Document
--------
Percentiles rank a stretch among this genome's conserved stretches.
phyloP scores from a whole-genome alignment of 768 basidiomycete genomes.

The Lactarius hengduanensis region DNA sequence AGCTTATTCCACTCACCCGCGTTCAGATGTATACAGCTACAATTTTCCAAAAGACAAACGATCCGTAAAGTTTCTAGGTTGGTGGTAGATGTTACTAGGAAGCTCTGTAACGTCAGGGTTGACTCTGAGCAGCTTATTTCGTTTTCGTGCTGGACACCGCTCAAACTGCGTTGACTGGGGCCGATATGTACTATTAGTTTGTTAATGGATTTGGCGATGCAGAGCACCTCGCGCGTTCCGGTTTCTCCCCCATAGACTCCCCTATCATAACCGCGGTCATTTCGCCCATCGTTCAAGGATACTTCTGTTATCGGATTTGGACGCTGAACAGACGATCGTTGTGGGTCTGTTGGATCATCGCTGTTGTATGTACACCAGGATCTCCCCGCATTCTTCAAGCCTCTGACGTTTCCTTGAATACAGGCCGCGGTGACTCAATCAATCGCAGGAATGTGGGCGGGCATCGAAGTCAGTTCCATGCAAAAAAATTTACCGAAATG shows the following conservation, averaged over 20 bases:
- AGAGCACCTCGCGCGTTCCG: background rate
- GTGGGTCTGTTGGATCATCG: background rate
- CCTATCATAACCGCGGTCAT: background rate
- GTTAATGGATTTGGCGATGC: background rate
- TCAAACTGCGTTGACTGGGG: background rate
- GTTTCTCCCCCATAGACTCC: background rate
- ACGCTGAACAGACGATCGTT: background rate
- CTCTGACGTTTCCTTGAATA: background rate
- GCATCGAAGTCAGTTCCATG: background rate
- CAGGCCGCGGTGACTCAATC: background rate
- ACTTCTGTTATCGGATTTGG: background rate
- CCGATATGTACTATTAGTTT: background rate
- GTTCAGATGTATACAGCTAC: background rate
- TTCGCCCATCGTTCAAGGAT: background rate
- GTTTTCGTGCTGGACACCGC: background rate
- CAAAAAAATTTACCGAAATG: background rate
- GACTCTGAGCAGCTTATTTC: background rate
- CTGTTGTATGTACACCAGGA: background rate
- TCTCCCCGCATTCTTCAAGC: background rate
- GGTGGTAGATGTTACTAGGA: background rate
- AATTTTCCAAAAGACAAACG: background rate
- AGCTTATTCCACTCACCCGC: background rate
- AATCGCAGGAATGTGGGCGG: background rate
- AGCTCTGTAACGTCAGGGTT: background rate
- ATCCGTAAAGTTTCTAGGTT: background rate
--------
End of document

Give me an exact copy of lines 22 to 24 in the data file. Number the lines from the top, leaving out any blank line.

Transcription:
- TCTCCCCGCATTCTTCAAGC: background rate
- GGTGGTAGATGTTACTAGGA: background rate
- AATTTTCCAAAAGACAAACG: background rate